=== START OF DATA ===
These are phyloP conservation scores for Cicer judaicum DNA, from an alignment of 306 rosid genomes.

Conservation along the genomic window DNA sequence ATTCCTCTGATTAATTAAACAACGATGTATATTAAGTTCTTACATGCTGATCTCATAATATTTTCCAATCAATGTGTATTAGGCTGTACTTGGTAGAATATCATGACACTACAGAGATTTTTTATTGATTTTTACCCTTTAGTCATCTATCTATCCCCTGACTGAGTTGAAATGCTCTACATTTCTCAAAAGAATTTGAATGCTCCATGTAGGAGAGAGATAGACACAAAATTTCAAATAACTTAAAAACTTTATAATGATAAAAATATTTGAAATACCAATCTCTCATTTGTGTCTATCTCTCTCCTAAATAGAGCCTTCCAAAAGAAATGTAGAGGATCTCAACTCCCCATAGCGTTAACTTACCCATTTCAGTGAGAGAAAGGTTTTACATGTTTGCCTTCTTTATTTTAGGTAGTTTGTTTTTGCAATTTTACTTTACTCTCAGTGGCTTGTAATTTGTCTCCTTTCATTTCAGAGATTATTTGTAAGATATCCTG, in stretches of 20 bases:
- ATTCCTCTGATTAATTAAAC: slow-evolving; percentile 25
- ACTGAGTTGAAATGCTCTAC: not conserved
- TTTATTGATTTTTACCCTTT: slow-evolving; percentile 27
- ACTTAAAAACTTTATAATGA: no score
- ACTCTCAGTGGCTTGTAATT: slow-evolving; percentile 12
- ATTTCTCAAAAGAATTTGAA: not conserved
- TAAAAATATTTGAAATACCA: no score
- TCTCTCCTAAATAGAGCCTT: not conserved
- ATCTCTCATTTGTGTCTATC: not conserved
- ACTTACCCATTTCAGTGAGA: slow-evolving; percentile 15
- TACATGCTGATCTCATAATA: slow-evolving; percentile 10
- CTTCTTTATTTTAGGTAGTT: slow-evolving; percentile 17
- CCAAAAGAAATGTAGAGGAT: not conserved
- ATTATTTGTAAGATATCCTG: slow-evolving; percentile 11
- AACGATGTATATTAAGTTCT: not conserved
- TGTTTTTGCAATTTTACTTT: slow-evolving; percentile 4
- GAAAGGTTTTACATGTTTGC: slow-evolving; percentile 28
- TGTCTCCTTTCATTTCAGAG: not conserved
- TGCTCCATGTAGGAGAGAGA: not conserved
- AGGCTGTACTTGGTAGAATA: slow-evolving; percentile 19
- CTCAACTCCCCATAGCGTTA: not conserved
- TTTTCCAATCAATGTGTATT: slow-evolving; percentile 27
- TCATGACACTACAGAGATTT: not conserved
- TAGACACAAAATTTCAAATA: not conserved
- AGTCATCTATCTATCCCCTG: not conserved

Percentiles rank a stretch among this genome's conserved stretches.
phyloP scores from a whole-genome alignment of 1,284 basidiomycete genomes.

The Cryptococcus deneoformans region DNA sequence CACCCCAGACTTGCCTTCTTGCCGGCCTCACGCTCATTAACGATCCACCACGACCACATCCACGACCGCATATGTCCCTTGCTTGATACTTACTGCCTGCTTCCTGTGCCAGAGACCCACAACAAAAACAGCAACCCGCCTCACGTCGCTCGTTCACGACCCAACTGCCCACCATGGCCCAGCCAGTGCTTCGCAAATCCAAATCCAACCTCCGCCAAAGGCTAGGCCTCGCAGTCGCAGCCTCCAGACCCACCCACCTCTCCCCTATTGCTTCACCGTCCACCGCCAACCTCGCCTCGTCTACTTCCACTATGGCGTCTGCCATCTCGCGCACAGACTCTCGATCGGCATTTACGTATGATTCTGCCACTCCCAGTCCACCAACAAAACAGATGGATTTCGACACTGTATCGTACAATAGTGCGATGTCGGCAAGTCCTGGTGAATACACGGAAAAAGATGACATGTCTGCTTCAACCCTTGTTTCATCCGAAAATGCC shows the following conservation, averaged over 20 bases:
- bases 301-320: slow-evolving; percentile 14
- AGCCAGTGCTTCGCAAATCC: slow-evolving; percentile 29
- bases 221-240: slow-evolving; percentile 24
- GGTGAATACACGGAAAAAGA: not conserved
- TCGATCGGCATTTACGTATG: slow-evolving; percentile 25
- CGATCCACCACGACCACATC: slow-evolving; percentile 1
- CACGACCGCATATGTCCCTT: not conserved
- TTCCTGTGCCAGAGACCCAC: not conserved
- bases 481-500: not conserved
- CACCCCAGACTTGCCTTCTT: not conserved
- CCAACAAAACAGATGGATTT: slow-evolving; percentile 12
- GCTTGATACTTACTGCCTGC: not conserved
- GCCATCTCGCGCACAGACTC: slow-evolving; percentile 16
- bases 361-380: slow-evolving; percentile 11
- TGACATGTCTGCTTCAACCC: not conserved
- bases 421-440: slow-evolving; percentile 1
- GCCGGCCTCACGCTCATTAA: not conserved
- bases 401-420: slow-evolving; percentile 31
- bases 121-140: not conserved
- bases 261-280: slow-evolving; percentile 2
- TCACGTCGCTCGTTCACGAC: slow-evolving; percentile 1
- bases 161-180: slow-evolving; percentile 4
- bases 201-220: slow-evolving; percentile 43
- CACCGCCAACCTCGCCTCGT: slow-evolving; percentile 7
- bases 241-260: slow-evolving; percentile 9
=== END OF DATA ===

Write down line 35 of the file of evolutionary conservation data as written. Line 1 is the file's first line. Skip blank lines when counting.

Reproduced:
- TCGATCGGCATTTACGTATG: slow-evolving; percentile 25